I know, you just read that headline and said “Ugh, really?” Believe me, it doesn’t make my heart swell with pride to have to come to this conclusion. But, given the fact that J.J. Hardy never reached the market, the Chicago Cubs are going to want a king’s ransom for either one of their shortstops, and both Elvis Andrus and Troy Tulowitzki are not only flawed in their respective games, but have a ton of money attached to each of them. The smart, savvy move is to bring Stephen Drew back on a one-year deal.
As you finished reading that, you’re saying, “What about Asdrubal Cabrera or Jed Lowrie?” Neither one of them are going to sign on a one-year deal. A single season deal benefits both Drew and the Yankees. It gives the player an opportunity to get his numbers back up to a marketable standard, and it allows the Yankees to have a one-season stopgap until the shortstop they really want to pursue hits the open market: Ian Desmond (h/t, Ricky Keeler).
More from Yankees News
- Aaron Judge Time interview scared Yankees as much as it scared you
- Why weren’t Yankees in on Kodai Senga now that we know the price?
- Baseball Reference proves Yankees’ Aaron Judge lives rent free in Boston
- Yankees’ Clay Holmes trade just became even bigger disaster for Pirates
- Mets stealing New York Post’s entire Yankees offseason plan is hilarious
The Yankees aren’t going to get an All-Star in Stephen Drew. What they are going to get is a solid defensive player who is an upgrade over the retired Derek Jeter, and with a full spring training in my opinion, could repeat his offensive output similar to that of his one full season in Boston (.253/13/67). It’s more than serviceable for a one-year player, and at the price of $8-9 million, the Yankees would be fools to not consider it.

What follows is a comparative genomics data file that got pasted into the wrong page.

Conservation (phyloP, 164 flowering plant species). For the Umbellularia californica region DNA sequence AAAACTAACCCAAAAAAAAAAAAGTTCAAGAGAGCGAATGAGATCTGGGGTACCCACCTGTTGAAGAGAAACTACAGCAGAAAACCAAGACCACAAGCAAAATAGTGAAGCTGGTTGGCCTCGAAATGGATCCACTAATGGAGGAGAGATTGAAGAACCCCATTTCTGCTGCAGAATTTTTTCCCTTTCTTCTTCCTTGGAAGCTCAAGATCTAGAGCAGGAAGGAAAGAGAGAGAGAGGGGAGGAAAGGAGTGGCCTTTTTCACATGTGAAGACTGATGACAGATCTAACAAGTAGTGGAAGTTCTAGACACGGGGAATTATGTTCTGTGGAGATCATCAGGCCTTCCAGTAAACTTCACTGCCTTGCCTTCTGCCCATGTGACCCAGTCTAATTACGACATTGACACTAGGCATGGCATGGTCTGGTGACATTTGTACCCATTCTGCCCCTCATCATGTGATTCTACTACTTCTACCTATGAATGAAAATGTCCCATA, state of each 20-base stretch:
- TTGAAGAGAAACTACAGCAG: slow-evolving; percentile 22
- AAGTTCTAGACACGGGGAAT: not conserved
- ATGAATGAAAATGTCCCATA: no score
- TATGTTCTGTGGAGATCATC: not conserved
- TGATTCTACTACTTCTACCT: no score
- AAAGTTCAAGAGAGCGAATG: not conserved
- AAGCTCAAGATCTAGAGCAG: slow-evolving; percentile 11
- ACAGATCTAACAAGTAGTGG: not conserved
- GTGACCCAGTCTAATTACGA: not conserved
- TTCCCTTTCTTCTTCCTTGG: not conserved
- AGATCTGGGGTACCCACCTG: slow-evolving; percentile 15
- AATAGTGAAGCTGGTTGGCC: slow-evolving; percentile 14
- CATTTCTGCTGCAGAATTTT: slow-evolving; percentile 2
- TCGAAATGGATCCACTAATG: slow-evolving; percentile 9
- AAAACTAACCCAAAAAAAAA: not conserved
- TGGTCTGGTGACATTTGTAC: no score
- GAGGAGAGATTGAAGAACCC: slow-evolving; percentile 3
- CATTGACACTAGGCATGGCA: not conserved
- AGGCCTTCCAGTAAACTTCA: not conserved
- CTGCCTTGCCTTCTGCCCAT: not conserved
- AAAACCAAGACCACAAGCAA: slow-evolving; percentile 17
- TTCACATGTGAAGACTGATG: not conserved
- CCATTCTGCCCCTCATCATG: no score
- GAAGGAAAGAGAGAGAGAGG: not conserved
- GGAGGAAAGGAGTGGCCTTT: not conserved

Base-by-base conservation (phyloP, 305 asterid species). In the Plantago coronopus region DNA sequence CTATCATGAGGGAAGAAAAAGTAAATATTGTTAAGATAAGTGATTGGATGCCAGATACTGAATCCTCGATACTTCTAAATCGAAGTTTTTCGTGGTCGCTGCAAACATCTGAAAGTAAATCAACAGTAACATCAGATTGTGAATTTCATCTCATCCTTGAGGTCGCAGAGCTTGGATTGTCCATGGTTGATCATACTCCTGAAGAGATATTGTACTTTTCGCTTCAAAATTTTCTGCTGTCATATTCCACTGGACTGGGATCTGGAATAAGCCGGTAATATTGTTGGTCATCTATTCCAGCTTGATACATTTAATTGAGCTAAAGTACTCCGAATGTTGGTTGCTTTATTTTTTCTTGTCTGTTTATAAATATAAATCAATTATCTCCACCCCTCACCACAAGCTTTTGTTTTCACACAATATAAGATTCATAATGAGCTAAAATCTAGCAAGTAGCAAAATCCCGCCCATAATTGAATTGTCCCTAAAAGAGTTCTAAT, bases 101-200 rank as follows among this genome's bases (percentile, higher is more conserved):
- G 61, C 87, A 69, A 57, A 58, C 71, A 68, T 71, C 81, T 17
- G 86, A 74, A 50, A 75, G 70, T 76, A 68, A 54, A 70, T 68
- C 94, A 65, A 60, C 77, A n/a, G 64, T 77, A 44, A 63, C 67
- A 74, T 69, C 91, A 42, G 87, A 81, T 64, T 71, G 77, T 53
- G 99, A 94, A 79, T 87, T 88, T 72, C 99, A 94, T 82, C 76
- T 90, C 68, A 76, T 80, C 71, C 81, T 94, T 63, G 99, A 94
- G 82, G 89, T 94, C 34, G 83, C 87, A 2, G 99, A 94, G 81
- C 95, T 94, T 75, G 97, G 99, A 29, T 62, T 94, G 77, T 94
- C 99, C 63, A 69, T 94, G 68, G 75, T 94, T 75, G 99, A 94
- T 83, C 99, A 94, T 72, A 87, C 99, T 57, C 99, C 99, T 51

While Cabrera and Lowrie are better hitters, Cabrera’s glove is something to be desired, and Lowrie has had a difficult time staying completely healthy throughout his career to warrant a long-term deal. The wild card is Korean shortstop Jeong-ho Kang, a 27-year-old thumper who could post and become available. The Korean Baseball Organization (KBO) hits like it’s the Pacific Coast League, so scouts are unsure how his bat would translate to the big league level. At least with Drew, the Yankees know what they have and what he’s capable of.
Ian Desmond, currently of the Washington Nationals, hits the open market next winter, if and only if, the Nats choose to pay him big money to stay in the nation’s capital. The Nats also have several players who will all be hitting the market about the same time, and it is doubtful ownership can keep them all. Over the past three years, Desmond has averaged 23 home runs, 81 RBI, and a .276 batting average. His average continues to go down as his power numbers go up. Is he worth waiting another year for?
If the only options the Yankees have include giving up most of their farm system, taking on another $100 mil+ contract, signing free agents whose games have issues either with the bat, the glove, or the trainer’s room, then the best bet for the Yankees, is to sign Stephen Drew. If he wants a second year, make it an option based on performance, and still go after Desmond. At that point, Brendan Ryan is off the books and Drew could transition into the Yankees’ utility middle infielder. Just a thought…